Dec 1, 2017 | By Benedict

Composites company Kordsa and Sabanci University, both from Turkey, have established the Directional Composites Through Manufacturing Innovation (DiCoMi) project to develop composites for 3D printing. The European Union has provided 3 million euros ($3.55M) in funding.

System, software, and material development are all important aspects of improving the composites additive manufacturing process, and all three will be tackled during Kordsa and Sabanci University’s newly announced Directional Composites Through Manufacturing Innovation project.

Funded by a 3 million euro grant from the European Union, DiCoMi will be run by a joint consortium that includes both Kordsa and Sabanci University, and will involve the participation of 16 project partners from 11 countries under the EU’s Horizon 2020 program.

Kordsa says the project will strengthen its own “global reinforcer position,” while also enabling domestic and foreign workers from both inside and outside of the EU to take part.

It will all take place at the Composite Technologies Center of Excellence, a facility established by Kordsa and Sabanci University that has been officially qualified as an R&D Center by the Turkish authorities and is considered a pioneering establishment within the country for its university-industry collaborative business model.

At the Composite Technologies Center of Excellence, participants in the DiCoMi project will take part in R&D, innovation, and production tasks to develop new additive manufacturing solutions.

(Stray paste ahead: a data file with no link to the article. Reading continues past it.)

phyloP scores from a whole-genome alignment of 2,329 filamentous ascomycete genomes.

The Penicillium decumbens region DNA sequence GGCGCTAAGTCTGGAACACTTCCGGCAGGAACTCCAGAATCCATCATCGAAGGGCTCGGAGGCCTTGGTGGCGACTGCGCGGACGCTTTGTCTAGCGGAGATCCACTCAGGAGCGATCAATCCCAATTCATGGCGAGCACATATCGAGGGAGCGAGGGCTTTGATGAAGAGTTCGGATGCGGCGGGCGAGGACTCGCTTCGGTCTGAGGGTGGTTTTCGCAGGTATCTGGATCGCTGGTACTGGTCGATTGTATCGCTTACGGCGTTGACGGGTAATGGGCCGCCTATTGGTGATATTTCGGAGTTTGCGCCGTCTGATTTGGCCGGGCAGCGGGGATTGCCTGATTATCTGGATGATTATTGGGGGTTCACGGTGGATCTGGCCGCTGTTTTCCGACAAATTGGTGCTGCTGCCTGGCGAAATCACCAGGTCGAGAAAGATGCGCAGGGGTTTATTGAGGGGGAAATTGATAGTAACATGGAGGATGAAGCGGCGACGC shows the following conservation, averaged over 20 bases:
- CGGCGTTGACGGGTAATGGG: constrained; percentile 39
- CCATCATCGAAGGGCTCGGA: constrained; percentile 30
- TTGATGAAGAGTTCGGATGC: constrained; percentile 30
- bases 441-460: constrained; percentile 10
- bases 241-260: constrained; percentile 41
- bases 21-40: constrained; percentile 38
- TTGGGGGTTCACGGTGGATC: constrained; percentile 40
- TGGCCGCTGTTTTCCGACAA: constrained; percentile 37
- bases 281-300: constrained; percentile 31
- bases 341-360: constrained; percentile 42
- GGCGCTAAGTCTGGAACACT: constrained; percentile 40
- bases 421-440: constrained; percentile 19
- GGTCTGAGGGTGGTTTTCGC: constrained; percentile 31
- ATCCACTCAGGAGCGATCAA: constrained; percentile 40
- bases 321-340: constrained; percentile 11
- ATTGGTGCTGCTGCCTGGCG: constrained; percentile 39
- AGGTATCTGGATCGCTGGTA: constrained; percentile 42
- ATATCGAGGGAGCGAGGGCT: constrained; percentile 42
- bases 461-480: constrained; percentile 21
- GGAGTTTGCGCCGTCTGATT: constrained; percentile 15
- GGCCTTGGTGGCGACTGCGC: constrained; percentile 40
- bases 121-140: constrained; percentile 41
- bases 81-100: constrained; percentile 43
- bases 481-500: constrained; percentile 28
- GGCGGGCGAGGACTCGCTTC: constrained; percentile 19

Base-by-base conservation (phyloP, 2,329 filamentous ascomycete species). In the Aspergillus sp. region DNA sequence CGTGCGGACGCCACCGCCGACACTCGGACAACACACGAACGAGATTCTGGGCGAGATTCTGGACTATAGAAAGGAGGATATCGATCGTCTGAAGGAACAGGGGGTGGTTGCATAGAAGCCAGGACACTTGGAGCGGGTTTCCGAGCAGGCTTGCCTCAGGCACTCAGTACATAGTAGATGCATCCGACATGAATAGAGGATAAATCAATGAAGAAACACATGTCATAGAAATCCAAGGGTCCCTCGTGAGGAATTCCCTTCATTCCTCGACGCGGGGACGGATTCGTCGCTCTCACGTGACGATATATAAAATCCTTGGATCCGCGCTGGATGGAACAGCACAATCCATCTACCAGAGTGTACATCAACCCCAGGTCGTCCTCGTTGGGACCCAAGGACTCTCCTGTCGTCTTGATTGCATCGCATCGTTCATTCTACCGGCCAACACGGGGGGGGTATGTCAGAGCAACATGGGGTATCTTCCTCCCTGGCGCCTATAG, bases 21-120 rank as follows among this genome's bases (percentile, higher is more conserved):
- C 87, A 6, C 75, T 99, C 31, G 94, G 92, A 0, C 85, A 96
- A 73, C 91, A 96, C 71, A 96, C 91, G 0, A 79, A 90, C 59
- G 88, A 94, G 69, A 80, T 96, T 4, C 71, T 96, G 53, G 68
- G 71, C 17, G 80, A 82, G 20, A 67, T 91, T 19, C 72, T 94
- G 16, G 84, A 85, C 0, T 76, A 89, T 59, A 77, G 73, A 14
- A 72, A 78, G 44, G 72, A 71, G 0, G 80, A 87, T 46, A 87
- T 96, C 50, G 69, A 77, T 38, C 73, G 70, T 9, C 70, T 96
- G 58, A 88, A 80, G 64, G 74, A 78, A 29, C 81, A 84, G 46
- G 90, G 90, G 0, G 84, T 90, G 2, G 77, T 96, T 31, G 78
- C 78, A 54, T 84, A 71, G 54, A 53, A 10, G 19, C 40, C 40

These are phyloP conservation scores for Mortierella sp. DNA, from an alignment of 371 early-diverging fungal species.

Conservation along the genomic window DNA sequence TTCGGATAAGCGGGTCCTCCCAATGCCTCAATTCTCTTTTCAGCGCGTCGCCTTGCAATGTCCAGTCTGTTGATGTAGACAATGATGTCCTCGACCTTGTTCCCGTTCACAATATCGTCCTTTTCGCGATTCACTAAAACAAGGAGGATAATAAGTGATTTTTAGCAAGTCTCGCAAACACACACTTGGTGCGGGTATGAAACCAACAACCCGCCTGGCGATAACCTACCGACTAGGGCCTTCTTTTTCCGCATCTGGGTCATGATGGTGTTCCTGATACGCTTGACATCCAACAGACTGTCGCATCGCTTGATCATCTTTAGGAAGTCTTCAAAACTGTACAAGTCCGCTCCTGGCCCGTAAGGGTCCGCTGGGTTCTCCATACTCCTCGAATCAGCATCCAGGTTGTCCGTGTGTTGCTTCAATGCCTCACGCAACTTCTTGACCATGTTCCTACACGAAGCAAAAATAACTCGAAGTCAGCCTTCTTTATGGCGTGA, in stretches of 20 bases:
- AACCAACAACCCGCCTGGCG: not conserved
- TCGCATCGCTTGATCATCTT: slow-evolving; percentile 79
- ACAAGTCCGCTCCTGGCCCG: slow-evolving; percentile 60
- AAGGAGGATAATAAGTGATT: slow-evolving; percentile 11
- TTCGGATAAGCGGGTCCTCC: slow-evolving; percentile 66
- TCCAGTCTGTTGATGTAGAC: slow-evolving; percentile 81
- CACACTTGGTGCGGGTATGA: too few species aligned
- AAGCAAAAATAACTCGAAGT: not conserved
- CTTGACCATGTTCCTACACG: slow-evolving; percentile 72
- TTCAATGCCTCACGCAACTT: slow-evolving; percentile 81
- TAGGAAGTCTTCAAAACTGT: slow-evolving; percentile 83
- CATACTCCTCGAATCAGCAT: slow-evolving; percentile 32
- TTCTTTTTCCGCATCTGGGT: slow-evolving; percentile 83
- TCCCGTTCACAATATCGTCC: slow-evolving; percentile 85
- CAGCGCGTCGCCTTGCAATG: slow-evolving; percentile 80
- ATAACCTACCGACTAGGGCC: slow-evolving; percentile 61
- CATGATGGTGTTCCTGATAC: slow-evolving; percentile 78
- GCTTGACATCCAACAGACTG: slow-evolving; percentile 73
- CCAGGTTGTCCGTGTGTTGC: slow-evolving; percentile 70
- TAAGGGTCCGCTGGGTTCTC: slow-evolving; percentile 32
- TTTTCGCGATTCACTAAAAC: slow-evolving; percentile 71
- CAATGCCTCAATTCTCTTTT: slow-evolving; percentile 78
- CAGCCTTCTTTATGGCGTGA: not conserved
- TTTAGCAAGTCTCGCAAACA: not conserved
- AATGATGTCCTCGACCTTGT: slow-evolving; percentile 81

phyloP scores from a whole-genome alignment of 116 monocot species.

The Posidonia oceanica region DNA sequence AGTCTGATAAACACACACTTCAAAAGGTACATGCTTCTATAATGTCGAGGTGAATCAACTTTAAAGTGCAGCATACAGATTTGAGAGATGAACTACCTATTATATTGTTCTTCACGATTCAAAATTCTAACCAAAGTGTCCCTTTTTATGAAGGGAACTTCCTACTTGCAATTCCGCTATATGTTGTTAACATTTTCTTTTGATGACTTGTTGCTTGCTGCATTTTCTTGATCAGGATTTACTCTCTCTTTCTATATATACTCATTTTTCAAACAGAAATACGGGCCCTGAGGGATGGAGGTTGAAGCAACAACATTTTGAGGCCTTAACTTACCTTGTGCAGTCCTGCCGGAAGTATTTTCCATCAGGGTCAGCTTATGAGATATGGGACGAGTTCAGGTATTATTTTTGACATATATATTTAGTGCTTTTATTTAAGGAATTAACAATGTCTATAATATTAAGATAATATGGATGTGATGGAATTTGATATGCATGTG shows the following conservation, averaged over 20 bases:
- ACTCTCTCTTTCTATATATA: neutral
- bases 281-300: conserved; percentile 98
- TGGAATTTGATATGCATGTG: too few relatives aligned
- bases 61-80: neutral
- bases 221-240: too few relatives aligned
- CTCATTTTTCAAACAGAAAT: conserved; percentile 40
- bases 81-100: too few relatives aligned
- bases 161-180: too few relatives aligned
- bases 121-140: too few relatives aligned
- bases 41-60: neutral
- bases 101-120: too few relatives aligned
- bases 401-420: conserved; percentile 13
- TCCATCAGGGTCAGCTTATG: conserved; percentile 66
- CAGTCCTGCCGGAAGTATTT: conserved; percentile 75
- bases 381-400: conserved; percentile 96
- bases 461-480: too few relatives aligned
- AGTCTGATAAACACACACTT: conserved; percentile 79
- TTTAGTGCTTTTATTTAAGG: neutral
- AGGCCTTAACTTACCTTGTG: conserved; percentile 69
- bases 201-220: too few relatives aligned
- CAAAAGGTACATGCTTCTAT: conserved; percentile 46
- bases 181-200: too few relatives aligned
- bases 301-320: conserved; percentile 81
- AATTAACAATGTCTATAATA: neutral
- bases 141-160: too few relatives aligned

Established in 1973, Kordsa is the world’s leading manufacturer of industrial nylon and polyester yarn, tire cord fabric, and single-end cord. The company also develops intermediate products and applications in the field of composite reinforcement for customers in aviation, automotive, sports equipment, wind turbines, marine, and other industries.

It is this wide experience in composite reinforcement that will help the company, along with Sabanci University and the project’s various partners, develop reinforced 3D printing composites, as well as new additive manufacturing systems and software.

The EU’s Horizon 2020 innovation program, the entity funding the DiCoMi project, has also helped a number of other ambitious additive manufacturing projects over the last few years.

Back in April, a consortium of 10 major companies, universities, and research institutes joined forces for the EU-backed LASIMM project, an effort to build a huge hybrid additive manufacturing system. The project involves BAE Systems, Autodesk, Foster + Partners, and several others.

Sticking with its preference for acronyms, the Horizon 2020 program also helped fund the BARBARA 3D printing project, in which 11 organizations are combining their resources to turn food waste into 3D printable biopolymers.

 

 

Posted in 3D Printing Materials

 

 

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